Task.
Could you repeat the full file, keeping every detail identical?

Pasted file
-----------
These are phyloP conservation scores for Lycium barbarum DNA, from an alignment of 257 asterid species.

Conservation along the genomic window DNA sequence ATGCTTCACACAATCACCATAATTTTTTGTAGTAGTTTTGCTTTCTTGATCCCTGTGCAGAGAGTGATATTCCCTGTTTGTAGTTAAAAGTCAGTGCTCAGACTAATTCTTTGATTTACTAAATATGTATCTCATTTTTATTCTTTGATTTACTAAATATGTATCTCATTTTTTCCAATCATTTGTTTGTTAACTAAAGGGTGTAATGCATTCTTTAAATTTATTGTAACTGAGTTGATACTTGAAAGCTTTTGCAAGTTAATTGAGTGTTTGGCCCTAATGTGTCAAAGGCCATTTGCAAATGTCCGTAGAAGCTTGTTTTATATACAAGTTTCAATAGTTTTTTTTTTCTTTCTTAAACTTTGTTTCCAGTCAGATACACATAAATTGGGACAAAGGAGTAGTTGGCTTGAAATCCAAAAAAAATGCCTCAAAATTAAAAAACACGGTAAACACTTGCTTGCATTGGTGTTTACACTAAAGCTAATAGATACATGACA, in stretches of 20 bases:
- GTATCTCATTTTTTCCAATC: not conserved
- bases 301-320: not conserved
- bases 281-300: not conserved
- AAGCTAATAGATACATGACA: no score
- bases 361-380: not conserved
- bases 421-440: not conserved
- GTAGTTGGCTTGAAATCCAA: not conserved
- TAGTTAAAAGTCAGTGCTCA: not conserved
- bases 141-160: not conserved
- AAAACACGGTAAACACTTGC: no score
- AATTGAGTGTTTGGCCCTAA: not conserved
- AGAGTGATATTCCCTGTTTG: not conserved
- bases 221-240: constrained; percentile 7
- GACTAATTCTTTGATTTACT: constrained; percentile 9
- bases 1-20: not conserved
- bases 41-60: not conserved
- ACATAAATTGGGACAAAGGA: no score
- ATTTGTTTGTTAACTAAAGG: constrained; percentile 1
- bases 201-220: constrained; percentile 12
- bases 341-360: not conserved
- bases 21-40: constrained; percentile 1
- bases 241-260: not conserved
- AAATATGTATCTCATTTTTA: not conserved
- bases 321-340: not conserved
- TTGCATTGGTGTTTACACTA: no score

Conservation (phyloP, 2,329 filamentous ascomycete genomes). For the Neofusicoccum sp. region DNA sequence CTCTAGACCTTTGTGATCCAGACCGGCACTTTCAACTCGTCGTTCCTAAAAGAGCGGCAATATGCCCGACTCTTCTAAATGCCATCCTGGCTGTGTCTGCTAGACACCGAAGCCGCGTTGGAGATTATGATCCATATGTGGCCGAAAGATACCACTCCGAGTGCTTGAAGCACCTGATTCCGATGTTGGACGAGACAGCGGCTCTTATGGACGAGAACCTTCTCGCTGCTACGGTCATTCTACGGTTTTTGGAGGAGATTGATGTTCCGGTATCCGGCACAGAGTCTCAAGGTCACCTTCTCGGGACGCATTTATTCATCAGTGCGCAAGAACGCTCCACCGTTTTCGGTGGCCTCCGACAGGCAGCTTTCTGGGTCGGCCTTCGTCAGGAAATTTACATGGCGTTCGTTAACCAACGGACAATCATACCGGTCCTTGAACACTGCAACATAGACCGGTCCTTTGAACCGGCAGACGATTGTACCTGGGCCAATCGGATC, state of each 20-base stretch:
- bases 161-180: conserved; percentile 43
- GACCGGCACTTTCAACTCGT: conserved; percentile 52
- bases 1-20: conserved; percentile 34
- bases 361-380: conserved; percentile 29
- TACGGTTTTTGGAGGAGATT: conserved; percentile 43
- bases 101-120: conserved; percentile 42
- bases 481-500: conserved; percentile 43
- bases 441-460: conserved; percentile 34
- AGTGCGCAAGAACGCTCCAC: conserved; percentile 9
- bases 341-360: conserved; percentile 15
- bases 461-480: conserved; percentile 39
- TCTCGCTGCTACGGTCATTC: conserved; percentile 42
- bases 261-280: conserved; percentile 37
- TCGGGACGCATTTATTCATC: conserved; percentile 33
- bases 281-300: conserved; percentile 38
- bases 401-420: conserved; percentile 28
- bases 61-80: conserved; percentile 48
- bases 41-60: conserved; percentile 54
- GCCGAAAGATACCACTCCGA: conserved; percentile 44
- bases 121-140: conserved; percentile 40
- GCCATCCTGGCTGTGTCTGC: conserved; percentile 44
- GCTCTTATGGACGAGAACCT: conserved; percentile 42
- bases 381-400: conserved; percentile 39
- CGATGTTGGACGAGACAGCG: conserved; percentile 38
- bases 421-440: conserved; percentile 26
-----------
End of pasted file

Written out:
These are phyloP conservation scores for Lycium barbarum DNA, from an alignment of 257 asterid species.

Conservation along the genomic window DNA sequence ATGCTTCACACAATCACCATAATTTTTTGTAGTAGTTTTGCTTTCTTGATCCCTGTGCAGAGAGTGATATTCCCTGTTTGTAGTTAAAAGTCAGTGCTCAGACTAATTCTTTGATTTACTAAATATGTATCTCATTTTTATTCTTTGATTTACTAAATATGTATCTCATTTTTTCCAATCATTTGTTTGTTAACTAAAGGGTGTAATGCATTCTTTAAATTTATTGTAACTGAGTTGATACTTGAAAGCTTTTGCAAGTTAATTGAGTGTTTGGCCCTAATGTGTCAAAGGCCATTTGCAAATGTCCGTAGAAGCTTGTTTTATATACAAGTTTCAATAGTTTTTTTTTTCTTTCTTAAACTTTGTTTCCAGTCAGATACACATAAATTGGGACAAAGGAGTAGTTGGCTTGAAATCCAAAAAAAATGCCTCAAAATTAAAAAACACGGTAAACACTTGCTTGCATTGGTGTTTACACTAAAGCTAATAGATACATGACA, in stretches of 20 bases:
- GTATCTCATTTTTTCCAATC: not conserved
- bases 301-320: not conserved
- bases 281-300: not conserved
- AAGCTAATAGATACATGACA: no score
- bases 361-380: not conserved
- bases 421-440: not conserved
- GTAGTTGGCTTGAAATCCAA: not conserved
- TAGTTAAAAGTCAGTGCTCA: not conserved
- bases 141-160: not conserved
- AAAACACGGTAAACACTTGC: no score
- AATTGAGTGTTTGGCCCTAA: not conserved
- AGAGTGATATTCCCTGTTTG: not conserved
- bases 221-240: constrained; percentile 7
- GACTAATTCTTTGATTTACT: constrained; percentile 9
- bases 1-20: not conserved
- bases 41-60: not conserved
- ACATAAATTGGGACAAAGGA: no score
- ATTTGTTTGTTAACTAAAGG: constrained; percentile 1
- bases 201-220: constrained; percentile 12
- bases 341-360: not conserved
- bases 21-40: constrained; percentile 1
- bases 241-260: not conserved
- AAATATGTATCTCATTTTTA: not conserved
- bases 321-340: not conserved
- TTGCATTGGTGTTTACACTA: no score

Conservation (phyloP, 2,329 filamentous ascomycete genomes). For the Neofusicoccum sp. region DNA sequence CTCTAGACCTTTGTGATCCAGACCGGCACTTTCAACTCGTCGTTCCTAAAAGAGCGGCAATATGCCCGACTCTTCTAAATGCCATCCTGGCTGTGTCTGCTAGACACCGAAGCCGCGTTGGAGATTATGATCCATATGTGGCCGAAAGATACCACTCCGAGTGCTTGAAGCACCTGATTCCGATGTTGGACGAGACAGCGGCTCTTATGGACGAGAACCTTCTCGCTGCTACGGTCATTCTACGGTTTTTGGAGGAGATTGATGTTCCGGTATCCGGCACAGAGTCTCAAGGTCACCTTCTCGGGACGCATTTATTCATCAGTGCGCAAGAACGCTCCACCGTTTTCGGTGGCCTCCGACAGGCAGCTTTCTGGGTCGGCCTTCGTCAGGAAATTTACATGGCGTTCGTTAACCAACGGACAATCATACCGGTCCTTGAACACTGCAACATAGACCGGTCCTTTGAACCGGCAGACGATTGTACCTGGGCCAATCGGATC, state of each 20-base stretch:
- bases 161-180: conserved; percentile 43
- GACCGGCACTTTCAACTCGT: conserved; percentile 52
- bases 1-20: conserved; percentile 34
- bases 361-380: conserved; percentile 29
- TACGGTTTTTGGAGGAGATT: conserved; percentile 43
- bases 101-120: conserved; percentile 42
- bases 481-500: conserved; percentile 43
- bases 441-460: conserved; percentile 34
- AGTGCGCAAGAACGCTCCAC: conserved; percentile 9
- bases 341-360: conserved; percentile 15
- bases 461-480: conserved; percentile 39
- TCTCGCTGCTACGGTCATTC: conserved; percentile 42
- bases 261-280: conserved; percentile 37
- TCGGGACGCATTTATTCATC: conserved; percentile 33
- bases 281-300: conserved; percentile 38
- bases 401-420: conserved; percentile 28
- bases 61-80: conserved; percentile 48
- bases 41-60: conserved; percentile 54
- GCCGAAAGATACCACTCCGA: conserved; percentile 44
- bases 121-140: conserved; percentile 40
- GCCATCCTGGCTGTGTCTGC: conserved; percentile 44
- GCTCTTATGGACGAGAACCT: conserved; percentile 42
- bases 381-400: conserved; percentile 39
- CGATGTTGGACGAGACAGCG: conserved; percentile 38
- bases 421-440: conserved; percentile 26